The Packers Are Failing Aaron Rodgers After Failing to Add WR in 1st RoundApril 29, 2022
Editor's Note: This article was published
before Green Bay completed a trade with the Minnesota Vikings to move up to the 34th pick to select WR Christian Watson, NDSU.
Oftentimes on draft night, it feels as though the Green Bay Packers are trolling not just quarterback Aaron Rodgers, but all of us.
That was again the case in the first round of the 2022 draft Thursday night, when the Green Bay regime led by general manager Brian Gutekunst and head coach Matt LaFleur once again neglected to address Rodgers' supporting cast.
It marked the 20th consecutive draft in which the Packers decided not to select a receiver, tight end or running back in Round 1. And in the last 11 first rounds, the only offensive player they've selected was, inexplicably, another quarterback.
Most of us figured, or at least hoped, that was peak Rodgers troll-job. April 23, 2020: Gutekunst trades up into Round 1 with Tee Higgins, Michael Pittman Jr. and Chase Claypool on the board...and selects former Utah State signal-caller Jordan Love 26th overall.
But this was so much more heinous, because it came about six weeks after the team traded first-team All-Pro Davante Adams to the Las Vegas Raiders, it came about six weeks after the team made Rodgers the highest-paid player in NFL history in average annual value, and it came when the Packers had two first-round picks with first-round-caliber former Georgia pass-catcher George Pickens on the board.
"He has the size, ball skills and enough athleticism to be an X receiver who primarily runs a vertical route tree, which will also allow him to use his body strength and catching range," B/R NFL Scout Nate Tice wrote of Pickens. "His size will translate into the red zone, and his blocking will be an asset right away."
Pickens could of course drop to Green Bay in the bottom half of the second round, in which case the organization might luck out. But that's far from a given, and the risk wasn't worth taking with two first-round selections in their back pocket.
Instead, Green Bay used both selections on Georgia front-seven defenders in Quay Walker (22nd overall) and Devonte Wyatt (28th overall). They were not starved for an off-ball linebacker (who may have been overdrafted) or a 24-year-old defensive lineman.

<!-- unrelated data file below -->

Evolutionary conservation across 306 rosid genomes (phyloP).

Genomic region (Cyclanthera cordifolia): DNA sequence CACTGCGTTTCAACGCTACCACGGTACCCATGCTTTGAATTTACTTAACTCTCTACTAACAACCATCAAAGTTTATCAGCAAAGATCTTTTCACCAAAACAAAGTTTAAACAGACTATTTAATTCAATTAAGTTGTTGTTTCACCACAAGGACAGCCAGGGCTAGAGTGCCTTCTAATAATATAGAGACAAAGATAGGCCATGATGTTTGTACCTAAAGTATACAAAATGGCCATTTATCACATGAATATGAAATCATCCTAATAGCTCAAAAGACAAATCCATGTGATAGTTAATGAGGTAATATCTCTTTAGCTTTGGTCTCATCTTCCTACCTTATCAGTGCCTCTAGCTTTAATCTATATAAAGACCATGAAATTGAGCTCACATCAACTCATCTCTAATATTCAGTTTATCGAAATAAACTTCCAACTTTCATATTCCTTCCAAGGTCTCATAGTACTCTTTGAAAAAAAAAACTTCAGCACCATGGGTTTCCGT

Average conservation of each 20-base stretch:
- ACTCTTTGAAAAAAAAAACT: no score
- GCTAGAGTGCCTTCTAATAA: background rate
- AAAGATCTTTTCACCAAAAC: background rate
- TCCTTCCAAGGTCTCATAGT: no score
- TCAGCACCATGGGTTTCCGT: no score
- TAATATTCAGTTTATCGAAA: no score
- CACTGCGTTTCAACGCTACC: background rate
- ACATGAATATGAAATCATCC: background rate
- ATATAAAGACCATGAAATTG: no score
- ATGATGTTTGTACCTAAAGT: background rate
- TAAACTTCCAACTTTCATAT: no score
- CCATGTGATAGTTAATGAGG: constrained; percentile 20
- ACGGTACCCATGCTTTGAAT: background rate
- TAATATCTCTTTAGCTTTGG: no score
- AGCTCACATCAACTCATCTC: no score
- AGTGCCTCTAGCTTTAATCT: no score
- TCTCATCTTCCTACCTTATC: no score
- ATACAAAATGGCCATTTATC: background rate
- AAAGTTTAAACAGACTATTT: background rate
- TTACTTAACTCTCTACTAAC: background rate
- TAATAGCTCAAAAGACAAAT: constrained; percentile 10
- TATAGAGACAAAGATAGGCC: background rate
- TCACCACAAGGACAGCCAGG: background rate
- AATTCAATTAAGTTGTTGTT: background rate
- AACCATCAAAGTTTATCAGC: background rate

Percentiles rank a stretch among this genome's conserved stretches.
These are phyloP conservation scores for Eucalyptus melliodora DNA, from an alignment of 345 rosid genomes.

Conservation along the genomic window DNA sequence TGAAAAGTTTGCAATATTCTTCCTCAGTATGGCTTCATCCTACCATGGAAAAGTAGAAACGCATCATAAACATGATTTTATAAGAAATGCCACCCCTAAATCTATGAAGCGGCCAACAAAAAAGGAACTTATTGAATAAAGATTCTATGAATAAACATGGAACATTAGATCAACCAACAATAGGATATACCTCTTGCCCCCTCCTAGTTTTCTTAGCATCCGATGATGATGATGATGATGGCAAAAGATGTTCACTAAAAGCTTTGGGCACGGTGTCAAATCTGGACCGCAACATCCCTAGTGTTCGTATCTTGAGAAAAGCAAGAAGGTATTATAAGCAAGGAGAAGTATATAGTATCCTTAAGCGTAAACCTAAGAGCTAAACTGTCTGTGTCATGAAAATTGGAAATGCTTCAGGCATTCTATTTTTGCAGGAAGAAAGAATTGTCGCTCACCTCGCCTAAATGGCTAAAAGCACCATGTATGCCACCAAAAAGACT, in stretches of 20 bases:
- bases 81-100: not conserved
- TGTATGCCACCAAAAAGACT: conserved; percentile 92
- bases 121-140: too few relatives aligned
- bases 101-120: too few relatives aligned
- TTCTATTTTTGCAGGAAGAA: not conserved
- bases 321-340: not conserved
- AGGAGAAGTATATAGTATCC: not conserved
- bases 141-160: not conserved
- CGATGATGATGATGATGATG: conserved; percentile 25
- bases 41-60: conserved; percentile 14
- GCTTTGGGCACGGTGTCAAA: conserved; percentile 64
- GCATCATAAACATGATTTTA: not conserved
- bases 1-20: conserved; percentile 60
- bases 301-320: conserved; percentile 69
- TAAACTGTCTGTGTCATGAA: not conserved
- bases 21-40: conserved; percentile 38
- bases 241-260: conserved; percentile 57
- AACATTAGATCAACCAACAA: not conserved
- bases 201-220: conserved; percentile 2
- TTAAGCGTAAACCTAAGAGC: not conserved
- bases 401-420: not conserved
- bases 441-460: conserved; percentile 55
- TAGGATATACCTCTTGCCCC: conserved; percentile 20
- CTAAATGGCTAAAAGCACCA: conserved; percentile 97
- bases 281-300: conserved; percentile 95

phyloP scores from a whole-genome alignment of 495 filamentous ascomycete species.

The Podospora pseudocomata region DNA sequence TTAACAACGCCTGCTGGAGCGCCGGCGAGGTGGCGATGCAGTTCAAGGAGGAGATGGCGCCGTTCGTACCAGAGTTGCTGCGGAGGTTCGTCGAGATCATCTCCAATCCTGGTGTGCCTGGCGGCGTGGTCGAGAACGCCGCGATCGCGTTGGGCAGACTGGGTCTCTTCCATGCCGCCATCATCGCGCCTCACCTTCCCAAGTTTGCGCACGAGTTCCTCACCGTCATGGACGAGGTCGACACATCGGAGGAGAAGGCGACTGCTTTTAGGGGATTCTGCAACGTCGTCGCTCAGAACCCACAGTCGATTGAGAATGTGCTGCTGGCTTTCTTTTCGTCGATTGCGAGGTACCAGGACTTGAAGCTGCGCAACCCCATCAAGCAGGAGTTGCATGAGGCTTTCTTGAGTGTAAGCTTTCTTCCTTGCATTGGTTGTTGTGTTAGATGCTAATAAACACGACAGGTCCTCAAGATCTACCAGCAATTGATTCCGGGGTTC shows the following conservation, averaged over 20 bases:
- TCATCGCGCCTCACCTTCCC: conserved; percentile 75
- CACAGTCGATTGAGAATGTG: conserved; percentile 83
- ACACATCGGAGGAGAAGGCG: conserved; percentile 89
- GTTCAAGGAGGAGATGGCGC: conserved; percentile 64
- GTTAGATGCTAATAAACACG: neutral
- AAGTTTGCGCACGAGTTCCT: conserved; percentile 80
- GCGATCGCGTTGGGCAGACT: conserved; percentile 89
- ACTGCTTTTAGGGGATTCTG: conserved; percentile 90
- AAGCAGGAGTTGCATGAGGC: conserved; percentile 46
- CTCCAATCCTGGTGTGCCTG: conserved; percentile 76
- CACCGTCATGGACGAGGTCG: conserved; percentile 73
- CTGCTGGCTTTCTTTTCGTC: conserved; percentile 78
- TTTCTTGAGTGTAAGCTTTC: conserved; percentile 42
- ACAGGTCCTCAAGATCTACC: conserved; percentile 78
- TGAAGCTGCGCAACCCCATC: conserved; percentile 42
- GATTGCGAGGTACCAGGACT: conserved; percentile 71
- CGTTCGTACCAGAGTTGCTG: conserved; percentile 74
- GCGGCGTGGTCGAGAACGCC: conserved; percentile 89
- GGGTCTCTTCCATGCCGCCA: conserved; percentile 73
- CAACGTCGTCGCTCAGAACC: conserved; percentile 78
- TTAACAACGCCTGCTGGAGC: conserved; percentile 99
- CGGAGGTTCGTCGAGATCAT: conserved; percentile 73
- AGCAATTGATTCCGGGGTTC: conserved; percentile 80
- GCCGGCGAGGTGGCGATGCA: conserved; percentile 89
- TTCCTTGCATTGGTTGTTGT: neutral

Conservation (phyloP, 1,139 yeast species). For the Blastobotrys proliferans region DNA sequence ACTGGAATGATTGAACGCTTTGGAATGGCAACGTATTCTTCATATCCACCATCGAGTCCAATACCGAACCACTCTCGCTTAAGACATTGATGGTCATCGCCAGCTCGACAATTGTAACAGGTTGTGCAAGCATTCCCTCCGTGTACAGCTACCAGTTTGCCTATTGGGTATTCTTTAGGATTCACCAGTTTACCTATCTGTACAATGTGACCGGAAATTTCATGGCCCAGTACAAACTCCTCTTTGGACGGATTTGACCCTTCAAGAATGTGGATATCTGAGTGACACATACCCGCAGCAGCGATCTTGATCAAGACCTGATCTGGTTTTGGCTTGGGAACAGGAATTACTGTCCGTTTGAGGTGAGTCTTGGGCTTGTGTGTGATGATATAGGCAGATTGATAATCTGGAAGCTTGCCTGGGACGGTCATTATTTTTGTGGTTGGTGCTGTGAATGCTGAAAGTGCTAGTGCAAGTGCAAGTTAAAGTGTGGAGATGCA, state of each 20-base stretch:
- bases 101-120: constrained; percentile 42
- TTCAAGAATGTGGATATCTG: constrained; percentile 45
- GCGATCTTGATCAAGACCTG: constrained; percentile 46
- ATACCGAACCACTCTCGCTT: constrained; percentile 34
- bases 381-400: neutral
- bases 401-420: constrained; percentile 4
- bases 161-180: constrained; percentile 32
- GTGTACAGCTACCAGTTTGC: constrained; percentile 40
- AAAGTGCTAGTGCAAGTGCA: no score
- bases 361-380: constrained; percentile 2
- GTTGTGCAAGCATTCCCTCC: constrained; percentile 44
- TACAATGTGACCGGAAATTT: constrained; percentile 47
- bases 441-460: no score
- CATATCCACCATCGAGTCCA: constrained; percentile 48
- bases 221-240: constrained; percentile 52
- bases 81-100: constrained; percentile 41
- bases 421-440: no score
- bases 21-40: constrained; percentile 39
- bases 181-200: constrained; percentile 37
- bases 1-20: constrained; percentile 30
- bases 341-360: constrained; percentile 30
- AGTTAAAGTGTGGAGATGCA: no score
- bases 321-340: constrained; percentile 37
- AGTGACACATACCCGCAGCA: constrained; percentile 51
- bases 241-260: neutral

Nothing beyond those jabs against those guys, but this is a team that already has Rashan Gary, Preston Smith, De'Vondre Campbell and Kenny Clark up front on D but is set to rely on Sammy Watkins and Allen Lazard as arguably its top two wide receivers.
Six receivers went off the board before the Packers were first on the clock Thursday night, but they had the draft capital to make a move. Instead, six competitors got better at a key position, while the Arizona Cardinals and Philadelphia Eagles made trades for proven veteran wideouts in Marquise Brown and A.J. Brown, respectively.
All this while the Packers sat on the sideline. It's just silly.
And yes, this is a deep draft for receivers. That was also the case in 2021 when they finally selected Clemson wideout Amari Rodgers in Round 3, but the reality is the 10th or 11th or umpteenth receiver taken in any draft is highly unlikely to become a top target, and that's clearly what Rodgers needs to put this team over the top for the first time in a dozen seasons.
After all, even with Adams, Rodgers and the Packers have won just two playoff games since 2017. If the thought process is that they didn't excel with a star receiver and thus should focus their attention elsewhere, that would be contrary to a leaguewide shift in favor of elite players at that position. And in terms of being against-the-grain geniuses, the Packers have not earned the benefit of any doubt.
Maybe the front office discussed this with Rodgers in advance. With a new contract in tow, maybe he'll avoid making a scene on social media or in the locker room or on The Pat McAfee Show. In fact, that's true already. For now, anyway. But that doesn't change the fact that the Packers are currently worse off on offense than they've been since before Adams became a star four years ago.
The offense was rated higher than the defense last year, and by a significant margin. But that doesn't mean going all-in on defense will right the ship. Building a winner has never been that simple, and we all know that a great offense with a well-supported standout quarterback usually trumps being a well-balanced contender or even a defensive juggernaut.
Do the Packers know that? Will they ever realize it? Or are they just trolling?